Although the government was soon aware of the consequences, these were not necessarily intentional, says Walsh. “You have to understand what sort of shape Glasgow was in, in terms of the really lousy living conditions, the levels of overcrowded housing and all the rest of it,” he says. “They thought the best approach was to just start afresh.”


Anna left the tenements for a high-rise in Glasgow’s Sighthill estate, where she has lived on and off since the mid-1960s. She was a teenager when she moved with her mother and sister to a brand-new fourth-floor flat – picked from a bowler hat. It had two bedrooms, a bathroom, a kitchen and a glass partition in the hallway. “It was like Buckingham Palace,” remembers Anna. She is now 71, dressed in jeans and a denim shirt, with a blonde bob and a raspy cough that doubles as a laugh.


Sighthill’s 10 20-storey tower blocks were meant to herald the future. North of the city center, set in parkland, with a view over the city, they would house more than 7,000 people drawn from the tenements and the slums.



Until then, Anna’s family had lived in a tenement building in nearby Roystonhill. “I slept with my mammy and my sister in a recess,” she says. The toilet was shared. This was typical; little had changed since the 1911 census revealed that in Glasgow almost two-thirds of dwellings – many housing large families and lodgers – had only one or two rooms, compared to a third of dwellings in London.


But when the tenements went, something else went, too. “There were communities which had a social fabric, if you like, which were then broken up by these processes,” says Walsh.


Anna recalls the change. “When we were in the tenements, you’d shout up to the window: ‘Mammy, I want a piece of jam!’ Before you knew it, there was a dozen of them being thrown out of the window.” In the tower block, she did not let her own children play unsupervised. Neighbors only spoke if they took the same lift. Her daughter was threatened with a bread knife.


By the 2000s, the tower blocks were infamous for deprivation, violence and drugs. Many residents had moved out, including Anna and her family. Empty flats were used to rehouse asylum seekers. Fractures within the community were worsening.


Glasgow Housing Association decided to condemn the buildings. The towers were demolished over eight years; the last one came down in 2016. Photographer Chris Leslie, who documented their dismantlement, remembers how the buildings were stripped and the crane picked the concrete shell apart. The interior of the flats was revealed, each a tiny different colored cuboid.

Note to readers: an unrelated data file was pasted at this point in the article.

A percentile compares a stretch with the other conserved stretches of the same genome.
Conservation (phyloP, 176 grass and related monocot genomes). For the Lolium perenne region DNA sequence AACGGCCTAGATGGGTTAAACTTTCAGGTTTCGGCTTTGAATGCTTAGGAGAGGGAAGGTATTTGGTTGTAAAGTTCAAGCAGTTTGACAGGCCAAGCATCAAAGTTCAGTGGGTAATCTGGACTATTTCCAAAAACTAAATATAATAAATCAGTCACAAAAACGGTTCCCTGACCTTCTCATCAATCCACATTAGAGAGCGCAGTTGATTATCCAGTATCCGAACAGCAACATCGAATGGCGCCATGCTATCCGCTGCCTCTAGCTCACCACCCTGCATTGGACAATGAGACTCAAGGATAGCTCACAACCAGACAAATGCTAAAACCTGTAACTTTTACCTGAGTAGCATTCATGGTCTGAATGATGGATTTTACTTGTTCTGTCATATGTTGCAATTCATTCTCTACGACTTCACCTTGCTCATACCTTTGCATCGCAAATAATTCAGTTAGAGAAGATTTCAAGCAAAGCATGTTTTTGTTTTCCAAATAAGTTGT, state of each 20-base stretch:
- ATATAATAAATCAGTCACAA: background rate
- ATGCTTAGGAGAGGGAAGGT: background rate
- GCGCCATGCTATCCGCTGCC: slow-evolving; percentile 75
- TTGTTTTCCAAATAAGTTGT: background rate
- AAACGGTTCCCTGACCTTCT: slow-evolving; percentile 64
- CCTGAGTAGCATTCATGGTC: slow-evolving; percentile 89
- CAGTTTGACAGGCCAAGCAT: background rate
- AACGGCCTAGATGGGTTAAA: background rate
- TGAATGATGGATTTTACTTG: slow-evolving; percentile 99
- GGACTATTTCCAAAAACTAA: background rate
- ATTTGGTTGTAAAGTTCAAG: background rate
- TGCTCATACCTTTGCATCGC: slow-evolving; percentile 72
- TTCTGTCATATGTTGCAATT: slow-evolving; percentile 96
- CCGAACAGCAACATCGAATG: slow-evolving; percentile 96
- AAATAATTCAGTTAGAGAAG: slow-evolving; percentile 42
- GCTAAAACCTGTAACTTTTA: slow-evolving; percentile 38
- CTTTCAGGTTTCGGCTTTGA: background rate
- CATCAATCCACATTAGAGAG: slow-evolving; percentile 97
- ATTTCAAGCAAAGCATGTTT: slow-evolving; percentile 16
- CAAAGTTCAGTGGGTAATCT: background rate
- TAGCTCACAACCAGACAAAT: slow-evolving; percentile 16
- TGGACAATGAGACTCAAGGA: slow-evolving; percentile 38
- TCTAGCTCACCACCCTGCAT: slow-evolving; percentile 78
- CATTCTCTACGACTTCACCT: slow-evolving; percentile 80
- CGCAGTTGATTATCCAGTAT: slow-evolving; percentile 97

But the roots of Glasgow’s excess mortality stretch back further than new towns and high-rises – to the Industrial Revolution, argues Carol Craig, who has written two books on the subject. In Glasgow, then called the Second City of the Empire, factories and the docks needed workers. Overcrowding coupled with a culture of drinking produced an explosive situation.


Faced with the prospect of returning to a cramped tenement, many men preferred to visit the pub; there were few other public meeting places. “You’re more likely to have violence, you’re more likely to have conflict, even sexual abuse is much higher in households where there are drinkers,” Craig says.


Being exposed in childhood to stressful events like domestic violence, parental abandonment, abuse, or drug and alcohol addictions is thought to be linked to poor mental and physical wellbeing in later life. The higher a person’s number of Adverse Childhood Experiences, as they are called, the more likely they are to suffer from mental illness or addiction. In turn they are more likely to expose their children to similar types of experiences, she says. “ACEs tend to cascade through the generations.”



In the early 20th century, cities were meant to show us how to live. Modern urban planning would make people in the world’s cities healthier and happier. In 1933, the influential Swiss-French architect and urban planner Charles-Edouard Jeanneret, better known as Le Corbusier, published his blueprint for the ideal city. In contrast with the past, he said, the city would now be designed to benefit its residents “on both the spiritual and material planes.”